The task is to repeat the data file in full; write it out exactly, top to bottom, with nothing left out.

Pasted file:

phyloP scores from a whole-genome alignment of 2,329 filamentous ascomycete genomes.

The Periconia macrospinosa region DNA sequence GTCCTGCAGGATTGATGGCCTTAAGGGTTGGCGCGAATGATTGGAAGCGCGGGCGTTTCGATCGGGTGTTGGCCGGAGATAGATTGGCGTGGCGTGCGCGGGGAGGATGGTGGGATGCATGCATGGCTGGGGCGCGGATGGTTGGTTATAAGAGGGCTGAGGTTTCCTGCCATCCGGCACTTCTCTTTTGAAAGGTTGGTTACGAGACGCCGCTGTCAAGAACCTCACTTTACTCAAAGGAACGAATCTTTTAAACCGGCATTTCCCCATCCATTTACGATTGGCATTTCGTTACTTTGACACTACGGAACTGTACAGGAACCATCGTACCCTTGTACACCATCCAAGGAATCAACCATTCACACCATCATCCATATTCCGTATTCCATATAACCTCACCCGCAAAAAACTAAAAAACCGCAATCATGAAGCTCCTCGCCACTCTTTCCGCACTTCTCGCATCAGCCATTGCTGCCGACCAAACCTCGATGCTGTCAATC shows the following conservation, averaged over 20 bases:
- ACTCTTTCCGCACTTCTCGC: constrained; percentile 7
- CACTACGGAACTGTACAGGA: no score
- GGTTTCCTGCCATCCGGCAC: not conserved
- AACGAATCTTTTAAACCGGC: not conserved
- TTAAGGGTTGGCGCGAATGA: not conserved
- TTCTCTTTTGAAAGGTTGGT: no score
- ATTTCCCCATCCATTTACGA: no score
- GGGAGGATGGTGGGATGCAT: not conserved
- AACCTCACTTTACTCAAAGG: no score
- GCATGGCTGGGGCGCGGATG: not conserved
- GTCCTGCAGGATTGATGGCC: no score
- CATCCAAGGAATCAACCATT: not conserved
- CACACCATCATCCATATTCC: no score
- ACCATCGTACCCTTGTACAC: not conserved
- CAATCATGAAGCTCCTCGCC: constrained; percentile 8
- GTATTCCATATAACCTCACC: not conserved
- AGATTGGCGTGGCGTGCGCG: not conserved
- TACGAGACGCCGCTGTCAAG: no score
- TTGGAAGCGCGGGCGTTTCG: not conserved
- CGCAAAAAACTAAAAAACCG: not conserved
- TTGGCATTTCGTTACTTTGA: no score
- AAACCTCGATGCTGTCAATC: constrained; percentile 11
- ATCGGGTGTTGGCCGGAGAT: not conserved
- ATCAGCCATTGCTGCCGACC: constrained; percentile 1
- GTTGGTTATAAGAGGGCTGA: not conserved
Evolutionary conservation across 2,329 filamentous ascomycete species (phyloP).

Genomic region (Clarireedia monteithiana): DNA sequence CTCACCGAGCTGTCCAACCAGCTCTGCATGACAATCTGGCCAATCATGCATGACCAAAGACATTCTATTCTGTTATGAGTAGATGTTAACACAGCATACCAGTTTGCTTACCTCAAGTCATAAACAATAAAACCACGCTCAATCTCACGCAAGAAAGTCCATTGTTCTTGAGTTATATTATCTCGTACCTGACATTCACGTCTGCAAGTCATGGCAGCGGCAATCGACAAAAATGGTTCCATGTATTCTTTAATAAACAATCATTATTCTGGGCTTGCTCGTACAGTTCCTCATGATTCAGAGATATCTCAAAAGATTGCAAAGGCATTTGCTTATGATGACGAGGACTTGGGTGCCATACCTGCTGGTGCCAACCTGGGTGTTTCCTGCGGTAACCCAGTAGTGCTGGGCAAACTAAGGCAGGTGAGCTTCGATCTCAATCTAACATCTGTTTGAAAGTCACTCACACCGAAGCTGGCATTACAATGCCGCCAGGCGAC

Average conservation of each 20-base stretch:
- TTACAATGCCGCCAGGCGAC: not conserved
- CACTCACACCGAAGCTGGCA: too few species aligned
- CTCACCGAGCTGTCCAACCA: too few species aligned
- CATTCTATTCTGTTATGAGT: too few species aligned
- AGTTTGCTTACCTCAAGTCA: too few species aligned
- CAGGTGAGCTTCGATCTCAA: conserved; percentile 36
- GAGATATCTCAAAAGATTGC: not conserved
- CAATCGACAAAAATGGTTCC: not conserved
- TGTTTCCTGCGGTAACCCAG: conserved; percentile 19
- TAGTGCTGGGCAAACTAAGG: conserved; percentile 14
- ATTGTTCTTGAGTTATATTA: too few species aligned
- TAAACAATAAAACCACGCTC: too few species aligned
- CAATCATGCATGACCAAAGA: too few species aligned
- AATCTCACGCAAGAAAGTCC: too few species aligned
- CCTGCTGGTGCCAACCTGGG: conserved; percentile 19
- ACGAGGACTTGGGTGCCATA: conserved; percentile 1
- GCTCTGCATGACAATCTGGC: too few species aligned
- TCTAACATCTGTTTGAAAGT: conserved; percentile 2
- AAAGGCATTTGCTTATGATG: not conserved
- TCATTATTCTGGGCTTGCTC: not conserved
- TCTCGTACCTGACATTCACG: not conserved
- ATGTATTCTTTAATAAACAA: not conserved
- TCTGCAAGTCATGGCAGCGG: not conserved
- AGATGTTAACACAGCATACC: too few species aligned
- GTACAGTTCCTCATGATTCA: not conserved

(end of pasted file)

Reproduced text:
phyloP scores from a whole-genome alignment of 2,329 filamentous ascomycete genomes.

The Periconia macrospinosa region DNA sequence GTCCTGCAGGATTGATGGCCTTAAGGGTTGGCGCGAATGATTGGAAGCGCGGGCGTTTCGATCGGGTGTTGGCCGGAGATAGATTGGCGTGGCGTGCGCGGGGAGGATGGTGGGATGCATGCATGGCTGGGGCGCGGATGGTTGGTTATAAGAGGGCTGAGGTTTCCTGCCATCCGGCACTTCTCTTTTGAAAGGTTGGTTACGAGACGCCGCTGTCAAGAACCTCACTTTACTCAAAGGAACGAATCTTTTAAACCGGCATTTCCCCATCCATTTACGATTGGCATTTCGTTACTTTGACACTACGGAACTGTACAGGAACCATCGTACCCTTGTACACCATCCAAGGAATCAACCATTCACACCATCATCCATATTCCGTATTCCATATAACCTCACCCGCAAAAAACTAAAAAACCGCAATCATGAAGCTCCTCGCCACTCTTTCCGCACTTCTCGCATCAGCCATTGCTGCCGACCAAACCTCGATGCTGTCAATC shows the following conservation, averaged over 20 bases:
- ACTCTTTCCGCACTTCTCGC: constrained; percentile 7
- CACTACGGAACTGTACAGGA: no score
- GGTTTCCTGCCATCCGGCAC: not conserved
- AACGAATCTTTTAAACCGGC: not conserved
- TTAAGGGTTGGCGCGAATGA: not conserved
- TTCTCTTTTGAAAGGTTGGT: no score
- ATTTCCCCATCCATTTACGA: no score
- GGGAGGATGGTGGGATGCAT: not conserved
- AACCTCACTTTACTCAAAGG: no score
- GCATGGCTGGGGCGCGGATG: not conserved
- GTCCTGCAGGATTGATGGCC: no score
- CATCCAAGGAATCAACCATT: not conserved
- CACACCATCATCCATATTCC: no score
- ACCATCGTACCCTTGTACAC: not conserved
- CAATCATGAAGCTCCTCGCC: constrained; percentile 8
- GTATTCCATATAACCTCACC: not conserved
- AGATTGGCGTGGCGTGCGCG: not conserved
- TACGAGACGCCGCTGTCAAG: no score
- TTGGAAGCGCGGGCGTTTCG: not conserved
- CGCAAAAAACTAAAAAACCG: not conserved
- TTGGCATTTCGTTACTTTGA: no score
- AAACCTCGATGCTGTCAATC: constrained; percentile 11
- ATCGGGTGTTGGCCGGAGAT: not conserved
- ATCAGCCATTGCTGCCGACC: constrained; percentile 1
- GTTGGTTATAAGAGGGCTGA: not conserved
Evolutionary conservation across 2,329 filamentous ascomycete species (phyloP).

Genomic region (Clarireedia monteithiana): DNA sequence CTCACCGAGCTGTCCAACCAGCTCTGCATGACAATCTGGCCAATCATGCATGACCAAAGACATTCTATTCTGTTATGAGTAGATGTTAACACAGCATACCAGTTTGCTTACCTCAAGTCATAAACAATAAAACCACGCTCAATCTCACGCAAGAAAGTCCATTGTTCTTGAGTTATATTATCTCGTACCTGACATTCACGTCTGCAAGTCATGGCAGCGGCAATCGACAAAAATGGTTCCATGTATTCTTTAATAAACAATCATTATTCTGGGCTTGCTCGTACAGTTCCTCATGATTCAGAGATATCTCAAAAGATTGCAAAGGCATTTGCTTATGATGACGAGGACTTGGGTGCCATACCTGCTGGTGCCAACCTGGGTGTTTCCTGCGGTAACCCAGTAGTGCTGGGCAAACTAAGGCAGGTGAGCTTCGATCTCAATCTAACATCTGTTTGAAAGTCACTCACACCGAAGCTGGCATTACAATGCCGCCAGGCGAC

Average conservation of each 20-base stretch:
- TTACAATGCCGCCAGGCGAC: not conserved
- CACTCACACCGAAGCTGGCA: too few species aligned
- CTCACCGAGCTGTCCAACCA: too few species aligned
- CATTCTATTCTGTTATGAGT: too few species aligned
- AGTTTGCTTACCTCAAGTCA: too few species aligned
- CAGGTGAGCTTCGATCTCAA: conserved; percentile 36
- GAGATATCTCAAAAGATTGC: not conserved
- CAATCGACAAAAATGGTTCC: not conserved
- TGTTTCCTGCGGTAACCCAG: conserved; percentile 19
- TAGTGCTGGGCAAACTAAGG: conserved; percentile 14
- ATTGTTCTTGAGTTATATTA: too few species aligned
- TAAACAATAAAACCACGCTC: too few species aligned
- CAATCATGCATGACCAAAGA: too few species aligned
- AATCTCACGCAAGAAAGTCC: too few species aligned
- CCTGCTGGTGCCAACCTGGG: conserved; percentile 19
- ACGAGGACTTGGGTGCCATA: conserved; percentile 1
- GCTCTGCATGACAATCTGGC: too few species aligned
- TCTAACATCTGTTTGAAAGT: conserved; percentile 2
- AAAGGCATTTGCTTATGATG: not conserved
- TCATTATTCTGGGCTTGCTC: not conserved
- TCTCGTACCTGACATTCACG: not conserved
- ATGTATTCTTTAATAAACAA: not conserved
- TCTGCAAGTCATGGCAGCGG: not conserved
- AGATGTTAACACAGCATACC: too few species aligned
- GTACAGTTCCTCATGATTCA: not conserved